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How We Made the Calculator
- What does this calculator tell me?
- This calculator is an estimation of your after-tax take-home pay. As you know, taxes are endlessly complex, so many simplifications were made. This calculator does a good job of explaining wage income, but it is not optimized for higher-income individuals with large amounts of unearned income.
- Can you explain what you did?
- Of course! Come into the weeds with us.
- The calculator shows after-tax take-home pay. In order to get this calculation, we took the current tax code and added in proposed tax policies from Clinton, Cruz, Sanders, and Trump.
- The estimations are based on the 1040 tax form, thus they cannot generate accurate estimates for high-income earners with large deductions and itemizations, nor large unearned income (e.g., the Buffet rule). The calculator does handle high wage–earner policy in general, but if you have large itemized deductions or unearned income, please note that the tool is not optimized for your tax situation. We start with current tax policy, and alter it for each candidate.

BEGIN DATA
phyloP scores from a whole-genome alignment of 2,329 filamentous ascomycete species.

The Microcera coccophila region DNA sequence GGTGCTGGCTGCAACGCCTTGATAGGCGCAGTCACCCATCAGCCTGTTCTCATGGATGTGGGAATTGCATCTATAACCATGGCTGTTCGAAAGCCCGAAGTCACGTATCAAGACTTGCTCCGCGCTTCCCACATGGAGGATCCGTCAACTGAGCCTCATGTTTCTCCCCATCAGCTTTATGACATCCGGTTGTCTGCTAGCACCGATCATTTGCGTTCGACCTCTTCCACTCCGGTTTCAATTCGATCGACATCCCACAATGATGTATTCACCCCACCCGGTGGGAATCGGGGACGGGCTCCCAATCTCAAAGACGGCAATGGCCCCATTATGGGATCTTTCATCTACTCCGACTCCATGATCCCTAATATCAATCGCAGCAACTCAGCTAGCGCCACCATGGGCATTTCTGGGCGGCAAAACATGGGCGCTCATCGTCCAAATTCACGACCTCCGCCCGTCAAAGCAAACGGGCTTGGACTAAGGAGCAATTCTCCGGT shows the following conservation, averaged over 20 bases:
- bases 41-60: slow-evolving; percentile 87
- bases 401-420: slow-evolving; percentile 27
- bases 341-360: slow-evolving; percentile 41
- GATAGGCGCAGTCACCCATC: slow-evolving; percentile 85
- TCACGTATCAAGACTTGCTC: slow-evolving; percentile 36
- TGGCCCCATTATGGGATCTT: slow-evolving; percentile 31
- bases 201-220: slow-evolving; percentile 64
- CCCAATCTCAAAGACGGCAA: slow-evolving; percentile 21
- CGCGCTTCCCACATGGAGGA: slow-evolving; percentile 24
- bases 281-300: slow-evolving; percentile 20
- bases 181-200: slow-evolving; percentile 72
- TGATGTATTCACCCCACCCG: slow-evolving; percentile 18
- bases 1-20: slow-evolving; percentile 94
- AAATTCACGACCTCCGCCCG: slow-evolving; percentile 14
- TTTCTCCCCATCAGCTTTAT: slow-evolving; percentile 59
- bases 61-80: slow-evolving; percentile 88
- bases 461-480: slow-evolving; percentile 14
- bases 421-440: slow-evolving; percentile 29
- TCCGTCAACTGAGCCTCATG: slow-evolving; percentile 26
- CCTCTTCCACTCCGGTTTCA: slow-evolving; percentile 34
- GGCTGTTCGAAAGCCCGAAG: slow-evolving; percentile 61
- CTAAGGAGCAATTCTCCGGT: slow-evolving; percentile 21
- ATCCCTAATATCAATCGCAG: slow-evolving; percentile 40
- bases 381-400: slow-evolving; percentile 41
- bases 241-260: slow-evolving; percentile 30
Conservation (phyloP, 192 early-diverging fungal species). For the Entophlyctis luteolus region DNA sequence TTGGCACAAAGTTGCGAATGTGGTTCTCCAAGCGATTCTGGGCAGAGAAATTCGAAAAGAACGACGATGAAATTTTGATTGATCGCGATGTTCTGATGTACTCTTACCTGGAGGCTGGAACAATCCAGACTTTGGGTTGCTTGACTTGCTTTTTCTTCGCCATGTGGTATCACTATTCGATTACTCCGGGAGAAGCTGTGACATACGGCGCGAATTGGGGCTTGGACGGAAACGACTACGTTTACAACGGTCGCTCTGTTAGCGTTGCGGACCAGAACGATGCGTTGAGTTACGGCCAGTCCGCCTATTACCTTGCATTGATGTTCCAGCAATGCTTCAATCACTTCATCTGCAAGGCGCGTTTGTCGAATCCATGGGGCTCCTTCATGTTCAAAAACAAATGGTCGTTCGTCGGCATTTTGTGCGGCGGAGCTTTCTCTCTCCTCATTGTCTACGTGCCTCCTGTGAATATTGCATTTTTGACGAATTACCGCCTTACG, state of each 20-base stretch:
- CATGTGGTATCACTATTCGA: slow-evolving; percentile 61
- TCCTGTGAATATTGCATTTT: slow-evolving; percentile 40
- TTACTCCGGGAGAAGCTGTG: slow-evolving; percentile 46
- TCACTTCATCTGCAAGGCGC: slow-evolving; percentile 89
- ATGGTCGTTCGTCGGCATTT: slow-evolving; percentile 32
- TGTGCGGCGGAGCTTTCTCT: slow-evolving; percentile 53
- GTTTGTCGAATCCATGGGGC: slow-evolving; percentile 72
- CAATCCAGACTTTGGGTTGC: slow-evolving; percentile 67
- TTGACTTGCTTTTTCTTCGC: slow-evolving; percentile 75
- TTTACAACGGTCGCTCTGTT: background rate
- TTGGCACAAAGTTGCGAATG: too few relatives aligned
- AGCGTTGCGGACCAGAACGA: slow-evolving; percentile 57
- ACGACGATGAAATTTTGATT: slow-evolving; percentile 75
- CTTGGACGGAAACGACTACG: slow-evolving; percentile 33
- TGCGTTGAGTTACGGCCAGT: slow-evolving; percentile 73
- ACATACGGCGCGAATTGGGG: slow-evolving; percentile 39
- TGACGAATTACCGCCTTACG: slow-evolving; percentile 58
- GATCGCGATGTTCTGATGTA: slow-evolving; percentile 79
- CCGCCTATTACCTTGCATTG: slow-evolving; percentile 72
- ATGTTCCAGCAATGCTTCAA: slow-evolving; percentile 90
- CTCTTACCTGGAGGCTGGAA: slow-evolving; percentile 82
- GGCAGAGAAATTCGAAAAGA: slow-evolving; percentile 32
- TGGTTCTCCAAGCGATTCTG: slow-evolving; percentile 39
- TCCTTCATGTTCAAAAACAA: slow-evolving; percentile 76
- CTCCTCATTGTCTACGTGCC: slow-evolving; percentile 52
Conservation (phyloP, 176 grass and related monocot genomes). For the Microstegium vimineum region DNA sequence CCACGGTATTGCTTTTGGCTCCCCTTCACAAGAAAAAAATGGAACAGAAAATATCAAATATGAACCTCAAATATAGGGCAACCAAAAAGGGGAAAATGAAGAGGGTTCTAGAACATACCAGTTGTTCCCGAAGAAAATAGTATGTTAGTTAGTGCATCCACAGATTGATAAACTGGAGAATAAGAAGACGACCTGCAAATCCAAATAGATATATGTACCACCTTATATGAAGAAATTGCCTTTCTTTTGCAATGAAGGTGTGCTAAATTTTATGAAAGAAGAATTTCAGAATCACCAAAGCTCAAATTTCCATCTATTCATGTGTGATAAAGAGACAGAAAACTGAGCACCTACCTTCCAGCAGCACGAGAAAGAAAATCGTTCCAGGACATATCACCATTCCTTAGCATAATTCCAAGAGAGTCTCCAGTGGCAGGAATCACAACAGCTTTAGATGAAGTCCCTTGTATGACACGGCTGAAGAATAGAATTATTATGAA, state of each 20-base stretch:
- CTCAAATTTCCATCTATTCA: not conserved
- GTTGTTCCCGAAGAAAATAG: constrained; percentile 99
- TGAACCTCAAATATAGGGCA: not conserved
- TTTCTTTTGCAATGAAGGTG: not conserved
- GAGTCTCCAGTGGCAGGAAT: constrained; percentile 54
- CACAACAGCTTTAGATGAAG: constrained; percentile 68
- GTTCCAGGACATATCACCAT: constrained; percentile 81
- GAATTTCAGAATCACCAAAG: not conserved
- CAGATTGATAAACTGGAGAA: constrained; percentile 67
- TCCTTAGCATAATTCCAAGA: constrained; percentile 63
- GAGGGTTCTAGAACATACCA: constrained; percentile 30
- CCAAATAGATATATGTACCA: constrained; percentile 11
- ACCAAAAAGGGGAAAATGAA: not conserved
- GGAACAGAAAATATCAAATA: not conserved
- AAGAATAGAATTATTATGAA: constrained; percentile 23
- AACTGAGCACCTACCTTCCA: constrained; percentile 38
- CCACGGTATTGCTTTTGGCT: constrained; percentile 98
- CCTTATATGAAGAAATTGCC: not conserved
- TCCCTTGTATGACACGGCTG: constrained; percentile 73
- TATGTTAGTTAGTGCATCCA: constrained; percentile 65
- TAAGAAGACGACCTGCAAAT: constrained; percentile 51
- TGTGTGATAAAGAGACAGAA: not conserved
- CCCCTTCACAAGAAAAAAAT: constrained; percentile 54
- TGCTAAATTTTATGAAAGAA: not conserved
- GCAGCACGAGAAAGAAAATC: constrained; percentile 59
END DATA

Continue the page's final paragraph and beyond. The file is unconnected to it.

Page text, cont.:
- For Clinton, we
- Add a 4 percent surtax on adjusted gross income (AGI) over $5 million
- For Cruz, we
- Add the Business flat tax
- Repeal the credit for elderly and disabled
- Repeal the credit for child and dependent care expenses
- Repeal the alternative minimum tax (AMT)
- Reduce all regular tax brackets to 10 percent
- Repeal the healthcare deduction
- Repeal the state and local tax deduction
- Repeal the property tax deduction
- Repeal schedule A line 8 deductions
- Repeal investment interest deduction
- Repeal schedule A deductions on lines 20-23
- Repeal schedule A line 28 deductions
- Raise standard deduction
- Repeal above-the-line adjustments (1030 lines 23-35)
- Treat all non-joint filers as single
- For Sanders, we
- Repeal the alternative minimum tax (AMT)
- Reduce top regular tax brackets to 28 percent
- Add a 2.2% taxable income surtax
- Incorporated the graduates AGI surtax
- These are 9, 15, 20, and 24 percent, depending on income bracket
- Repeal the exemption phaseout
- Repeal the healthcare deduction (*)
- Repeal the itemized deduction limit
- Repeal health savings accounts and self-employed health insurance deductions (*)
- For Trump, we
- Replaced the current tax brackets with his proposed 10, 20, and 25 percent brackets.
- Treated married filing separately as single